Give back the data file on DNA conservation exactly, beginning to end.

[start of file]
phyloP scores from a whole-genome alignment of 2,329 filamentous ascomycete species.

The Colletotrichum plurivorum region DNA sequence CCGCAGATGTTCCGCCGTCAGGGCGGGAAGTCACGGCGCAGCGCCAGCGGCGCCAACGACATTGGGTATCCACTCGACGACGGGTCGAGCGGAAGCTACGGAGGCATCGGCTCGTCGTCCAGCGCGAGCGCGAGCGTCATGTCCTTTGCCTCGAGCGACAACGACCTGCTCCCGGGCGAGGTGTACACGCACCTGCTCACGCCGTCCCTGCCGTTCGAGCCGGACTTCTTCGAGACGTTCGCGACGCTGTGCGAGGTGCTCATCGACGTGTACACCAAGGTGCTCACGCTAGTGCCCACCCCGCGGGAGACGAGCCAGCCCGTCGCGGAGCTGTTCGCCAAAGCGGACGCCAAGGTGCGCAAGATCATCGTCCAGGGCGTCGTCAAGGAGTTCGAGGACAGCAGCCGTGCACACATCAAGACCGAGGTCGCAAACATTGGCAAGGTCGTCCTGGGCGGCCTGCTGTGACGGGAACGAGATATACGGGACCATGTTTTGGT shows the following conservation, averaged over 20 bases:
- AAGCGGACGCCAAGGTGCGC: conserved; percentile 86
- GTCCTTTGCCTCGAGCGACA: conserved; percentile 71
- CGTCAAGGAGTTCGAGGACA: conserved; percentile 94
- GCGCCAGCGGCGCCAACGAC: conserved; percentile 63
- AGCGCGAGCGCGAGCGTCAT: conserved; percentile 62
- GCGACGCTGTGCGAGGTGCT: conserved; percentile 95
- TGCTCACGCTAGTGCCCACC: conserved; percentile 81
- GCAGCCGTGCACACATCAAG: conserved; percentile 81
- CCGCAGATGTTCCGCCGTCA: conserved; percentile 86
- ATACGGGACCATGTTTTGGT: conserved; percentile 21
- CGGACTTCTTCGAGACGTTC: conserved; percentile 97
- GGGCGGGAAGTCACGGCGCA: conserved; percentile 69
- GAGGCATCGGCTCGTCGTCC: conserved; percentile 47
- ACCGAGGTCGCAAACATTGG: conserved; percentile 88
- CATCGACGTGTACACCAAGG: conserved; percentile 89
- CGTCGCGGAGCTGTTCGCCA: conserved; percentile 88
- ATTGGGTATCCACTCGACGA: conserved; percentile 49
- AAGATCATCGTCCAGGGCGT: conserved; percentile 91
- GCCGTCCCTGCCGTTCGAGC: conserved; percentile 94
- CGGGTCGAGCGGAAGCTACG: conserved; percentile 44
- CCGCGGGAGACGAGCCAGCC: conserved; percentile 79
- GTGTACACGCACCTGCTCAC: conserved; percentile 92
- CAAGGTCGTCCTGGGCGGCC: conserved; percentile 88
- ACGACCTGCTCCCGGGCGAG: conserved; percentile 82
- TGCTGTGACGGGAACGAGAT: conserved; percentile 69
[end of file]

phyloP scores from a whole-genome alignment of 2,329 filamentous ascomycete species.

The Colletotrichum plurivorum region DNA sequence CCGCAGATGTTCCGCCGTCAGGGCGGGAAGTCACGGCGCAGCGCCAGCGGCGCCAACGACATTGGGTATCCACTCGACGACGGGTCGAGCGGAAGCTACGGAGGCATCGGCTCGTCGTCCAGCGCGAGCGCGAGCGTCATGTCCTTTGCCTCGAGCGACAACGACCTGCTCCCGGGCGAGGTGTACACGCACCTGCTCACGCCGTCCCTGCCGTTCGAGCCGGACTTCTTCGAGACGTTCGCGACGCTGTGCGAGGTGCTCATCGACGTGTACACCAAGGTGCTCACGCTAGTGCCCACCCCGCGGGAGACGAGCCAGCCCGTCGCGGAGCTGTTCGCCAAAGCGGACGCCAAGGTGCGCAAGATCATCGTCCAGGGCGTCGTCAAGGAGTTCGAGGACAGCAGCCGTGCACACATCAAGACCGAGGTCGCAAACATTGGCAAGGTCGTCCTGGGCGGCCTGCTGTGACGGGAACGAGATATACGGGACCATGTTTTGGT shows the following conservation, averaged over 20 bases:
- AAGCGGACGCCAAGGTGCGC: conserved; percentile 86
- GTCCTTTGCCTCGAGCGACA: conserved; percentile 71
- CGTCAAGGAGTTCGAGGACA: conserved; percentile 94
- GCGCCAGCGGCGCCAACGAC: conserved; percentile 63
- AGCGCGAGCGCGAGCGTCAT: conserved; percentile 62
- GCGACGCTGTGCGAGGTGCT: conserved; percentile 95
- TGCTCACGCTAGTGCCCACC: conserved; percentile 81
- GCAGCCGTGCACACATCAAG: conserved; percentile 81
- CCGCAGATGTTCCGCCGTCA: conserved; percentile 86
- ATACGGGACCATGTTTTGGT: conserved; percentile 21
- CGGACTTCTTCGAGACGTTC: conserved; percentile 97
- GGGCGGGAAGTCACGGCGCA: conserved; percentile 69
- GAGGCATCGGCTCGTCGTCC: conserved; percentile 47
- ACCGAGGTCGCAAACATTGG: conserved; percentile 88
- CATCGACGTGTACACCAAGG: conserved; percentile 89
- CGTCGCGGAGCTGTTCGCCA: conserved; percentile 88
- ATTGGGTATCCACTCGACGA: conserved; percentile 49
- AAGATCATCGTCCAGGGCGT: conserved; percentile 91
- GCCGTCCCTGCCGTTCGAGC: conserved; percentile 94
- CGGGTCGAGCGGAAGCTACG: conserved; percentile 44
- CCGCGGGAGACGAGCCAGCC: conserved; percentile 79
- GTGTACACGCACCTGCTCAC: conserved; percentile 92
- CAAGGTCGTCCTGGGCGGCC: conserved; percentile 88
- ACGACCTGCTCCCGGGCGAG: conserved; percentile 82
- TGCTGTGACGGGAACGAGAT: conserved; percentile 69